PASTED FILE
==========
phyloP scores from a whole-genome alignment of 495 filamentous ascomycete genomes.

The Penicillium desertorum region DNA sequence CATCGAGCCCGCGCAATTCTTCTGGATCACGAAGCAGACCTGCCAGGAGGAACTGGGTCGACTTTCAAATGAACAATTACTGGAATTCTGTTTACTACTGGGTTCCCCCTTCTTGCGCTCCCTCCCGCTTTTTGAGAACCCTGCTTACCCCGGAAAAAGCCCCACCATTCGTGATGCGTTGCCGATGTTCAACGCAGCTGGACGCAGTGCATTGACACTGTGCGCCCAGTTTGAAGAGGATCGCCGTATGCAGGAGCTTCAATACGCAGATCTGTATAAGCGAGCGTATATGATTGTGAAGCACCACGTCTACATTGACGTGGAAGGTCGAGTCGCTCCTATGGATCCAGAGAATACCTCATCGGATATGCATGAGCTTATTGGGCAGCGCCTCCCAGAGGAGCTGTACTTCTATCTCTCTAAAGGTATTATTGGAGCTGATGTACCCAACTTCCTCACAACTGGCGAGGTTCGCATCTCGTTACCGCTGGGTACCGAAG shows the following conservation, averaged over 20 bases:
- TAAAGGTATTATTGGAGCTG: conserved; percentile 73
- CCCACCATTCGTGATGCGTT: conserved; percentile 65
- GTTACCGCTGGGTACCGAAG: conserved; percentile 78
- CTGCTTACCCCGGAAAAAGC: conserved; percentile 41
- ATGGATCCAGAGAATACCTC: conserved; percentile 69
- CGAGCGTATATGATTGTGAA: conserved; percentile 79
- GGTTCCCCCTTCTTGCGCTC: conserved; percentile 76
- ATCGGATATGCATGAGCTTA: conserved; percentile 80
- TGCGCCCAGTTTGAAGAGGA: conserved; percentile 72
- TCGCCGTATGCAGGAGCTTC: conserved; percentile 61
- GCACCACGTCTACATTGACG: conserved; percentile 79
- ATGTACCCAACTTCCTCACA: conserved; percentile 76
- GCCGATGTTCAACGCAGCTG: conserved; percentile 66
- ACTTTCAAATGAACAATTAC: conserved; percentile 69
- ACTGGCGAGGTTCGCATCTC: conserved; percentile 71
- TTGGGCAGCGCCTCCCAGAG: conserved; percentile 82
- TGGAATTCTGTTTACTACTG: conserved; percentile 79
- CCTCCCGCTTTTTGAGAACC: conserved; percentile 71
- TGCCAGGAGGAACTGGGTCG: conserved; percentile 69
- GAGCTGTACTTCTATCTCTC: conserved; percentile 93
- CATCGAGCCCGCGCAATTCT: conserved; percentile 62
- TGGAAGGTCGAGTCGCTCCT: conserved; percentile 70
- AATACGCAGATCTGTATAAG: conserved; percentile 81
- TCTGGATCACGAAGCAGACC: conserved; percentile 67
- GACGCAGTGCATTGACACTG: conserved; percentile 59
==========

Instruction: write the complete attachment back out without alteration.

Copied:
phyloP scores from a whole-genome alignment of 495 filamentous ascomycete genomes.

The Penicillium desertorum region DNA sequence CATCGAGCCCGCGCAATTCTTCTGGATCACGAAGCAGACCTGCCAGGAGGAACTGGGTCGACTTTCAAATGAACAATTACTGGAATTCTGTTTACTACTGGGTTCCCCCTTCTTGCGCTCCCTCCCGCTTTTTGAGAACCCTGCTTACCCCGGAAAAAGCCCCACCATTCGTGATGCGTTGCCGATGTTCAACGCAGCTGGACGCAGTGCATTGACACTGTGCGCCCAGTTTGAAGAGGATCGCCGTATGCAGGAGCTTCAATACGCAGATCTGTATAAGCGAGCGTATATGATTGTGAAGCACCACGTCTACATTGACGTGGAAGGTCGAGTCGCTCCTATGGATCCAGAGAATACCTCATCGGATATGCATGAGCTTATTGGGCAGCGCCTCCCAGAGGAGCTGTACTTCTATCTCTCTAAAGGTATTATTGGAGCTGATGTACCCAACTTCCTCACAACTGGCGAGGTTCGCATCTCGTTACCGCTGGGTACCGAAG shows the following conservation, averaged over 20 bases:
- TAAAGGTATTATTGGAGCTG: conserved; percentile 73
- CCCACCATTCGTGATGCGTT: conserved; percentile 65
- GTTACCGCTGGGTACCGAAG: conserved; percentile 78
- CTGCTTACCCCGGAAAAAGC: conserved; percentile 41
- ATGGATCCAGAGAATACCTC: conserved; percentile 69
- CGAGCGTATATGATTGTGAA: conserved; percentile 79
- GGTTCCCCCTTCTTGCGCTC: conserved; percentile 76
- ATCGGATATGCATGAGCTTA: conserved; percentile 80
- TGCGCCCAGTTTGAAGAGGA: conserved; percentile 72
- TCGCCGTATGCAGGAGCTTC: conserved; percentile 61
- GCACCACGTCTACATTGACG: conserved; percentile 79
- ATGTACCCAACTTCCTCACA: conserved; percentile 76
- GCCGATGTTCAACGCAGCTG: conserved; percentile 66
- ACTTTCAAATGAACAATTAC: conserved; percentile 69
- ACTGGCGAGGTTCGCATCTC: conserved; percentile 71
- TTGGGCAGCGCCTCCCAGAG: conserved; percentile 82
- TGGAATTCTGTTTACTACTG: conserved; percentile 79
- CCTCCCGCTTTTTGAGAACC: conserved; percentile 71
- TGCCAGGAGGAACTGGGTCG: conserved; percentile 69
- GAGCTGTACTTCTATCTCTC: conserved; percentile 93
- CATCGAGCCCGCGCAATTCT: conserved; percentile 62
- TGGAAGGTCGAGTCGCTCCT: conserved; percentile 70
- AATACGCAGATCTGTATAAG: conserved; percentile 81
- TCTGGATCACGAAGCAGACC: conserved; percentile 67
- GACGCAGTGCATTGACACTG: conserved; percentile 59